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European Commission

Press release

Brussels, 20 September 2013

Single Market Month to kick off with debates on jobs

Monday 23 September sees the first in a series of four online debates on the Single Market as part of the Single Market Month which will run from 23 September until 23 October 2013. Against the backdrop of the 2013 European Year of Citizens, Single Market Month – an initiative of the European Parliament and the Commission - will be an opportunity for citizens and stakeholders to make proposals for the future of the EU and to debate those proposals live online with other citizens, stakeholders, officials and leaders, and experts from all over Europe. The Commission is taking to the web in order to involve citizens and civil society groups in its policy agenda. Starting 23 September with a live online VIP chat with Internal Market Commissioner Michel Barnier at 11.00 CET, the online forum offers stakeholders a unique and immediate line of communication to Brussels policymakers. The forum will host debates on four themes: Jobs, Social Rights, Banks, and e-Commerce in all 24 EU languages.

The first debates will run from Monday to Wednesday (23-25 September) on 111 policy proposals from 17 countries (with more continuing to come in) on issues surrounding jobs: how to create more jobs; how to set up a business; how to improve the quality of available jobs. Policy ideas submitted range from a suggestion to introduce a professional mobility card for nurses to how to create job opportunities for people with disabilities. This takes place at a time when the unemployment rate in the EU stands at nearly 12% and is over 26% in certain countries. While there is no easy solution, the European Single Market offers workers the opportunity to go across borders to look for work or offer their services as a professional in any of the 28 Member States of the EU. During the coming days of debate, people, organisations and businesses on the ground will have the opportunity to highlight what obstacles remain, and put forward their further suggestions for actions at European level.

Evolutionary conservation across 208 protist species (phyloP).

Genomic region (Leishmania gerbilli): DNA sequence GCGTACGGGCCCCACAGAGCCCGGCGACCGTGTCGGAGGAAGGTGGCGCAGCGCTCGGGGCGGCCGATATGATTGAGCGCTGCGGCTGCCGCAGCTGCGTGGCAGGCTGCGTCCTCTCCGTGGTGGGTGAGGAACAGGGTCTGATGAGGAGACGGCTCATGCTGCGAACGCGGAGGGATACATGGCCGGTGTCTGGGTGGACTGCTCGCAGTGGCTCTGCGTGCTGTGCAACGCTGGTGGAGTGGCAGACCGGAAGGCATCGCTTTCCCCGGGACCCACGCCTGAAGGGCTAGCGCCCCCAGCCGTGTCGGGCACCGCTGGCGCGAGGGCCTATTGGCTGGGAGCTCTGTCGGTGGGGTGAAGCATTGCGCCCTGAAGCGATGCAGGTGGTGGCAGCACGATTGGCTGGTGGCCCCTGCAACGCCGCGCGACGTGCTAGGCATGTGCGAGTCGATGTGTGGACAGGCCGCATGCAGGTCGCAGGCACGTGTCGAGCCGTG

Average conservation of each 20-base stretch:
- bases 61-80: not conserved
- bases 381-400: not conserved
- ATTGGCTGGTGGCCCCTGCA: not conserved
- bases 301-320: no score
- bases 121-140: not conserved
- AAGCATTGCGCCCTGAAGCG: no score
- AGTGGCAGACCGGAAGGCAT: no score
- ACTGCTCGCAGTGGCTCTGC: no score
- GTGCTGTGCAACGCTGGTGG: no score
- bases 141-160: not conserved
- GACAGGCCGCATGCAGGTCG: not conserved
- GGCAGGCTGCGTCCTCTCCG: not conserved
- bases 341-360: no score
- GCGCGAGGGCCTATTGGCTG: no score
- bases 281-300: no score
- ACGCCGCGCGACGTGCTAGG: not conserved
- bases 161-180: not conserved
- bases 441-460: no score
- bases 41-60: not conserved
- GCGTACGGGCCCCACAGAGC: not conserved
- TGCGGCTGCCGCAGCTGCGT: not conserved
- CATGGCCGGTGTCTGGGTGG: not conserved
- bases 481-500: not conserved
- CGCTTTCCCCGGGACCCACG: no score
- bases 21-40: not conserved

Commissioner for Internal Market and Services Michel Barnier said: "Single Market Month aims to bridge the gap between those who should benefit from policy - civil society, citizens and businesses - and those who draft and decide on it. We welcome a free and open exchange on proposals that will address remaining gaps in the Single Market. A Single Market which works better for citizens, consumers and SMEs is essential to create more jobs and improve competitiveness. This is an innovative project that takes advantage of the ability of the internet to connect people across a diverse and great continent."


Single Market Month will take place online on over the course of four successive weeks, with a different policy theme explored each week:

  1. 23-25 September, on jobs: How to find work, set up a business, or get qualifications recognised in Europe?

  2. 30 September-2 October, on social rights: What social protection rights in the EU Single Market, in terms of pensions, healthcare, public services…?

  3. 7-9 October, on banks: What more could be done to protect deposits, prevent another financial crisis, and make sure that banks invest in the real economy to foster growth?

  4. 14-16 October, on e-commerce: How easy is it to sell products online, or buy them and get them delivered across borders as a customer? How protected are the data people share on social networking sites?

Single Market Month provides a unique opportunity for Europe's "netizens" to comment on, challenge, and refine new policy ideas which have been submitted online . It offers participants a number of ways to interact with policy makers. They can:

  1. vote and comment on the policy submissions of individuals, organisations and businesses

  2. question and debate with EU experts, MEPs, and other EU and national personalities through live video chats.

Five participants will be invited to a final debate with Commissioner Barnier on Euronews on 23 October at the European Parliament in Strasbourg.

Ideas can still be submitted on the online platform. Over 300 ideas across all topics have already been submitted by stakeholders and individuals. These ideas can already be voted on, and will be opened for debate on 23 September for the ideas on jobs, 30 September for the ideas on social rights, 7 October for the ideas on banks, and 14 October for the ideas on e-commerce.

Independent moderators will summarise the results of these debates – the ideas that participants think can change Europe. They will also be written into a final report that will be published and may feed into the EU's work of tomorrow.

See also MEMO/13/804

More information

Contacts :

Chantal Hughes (+32 2 296 44 50)

Audrey Augier (+32 2 297 16 07)

Carmel Dunne (+32 2 299 88 94)

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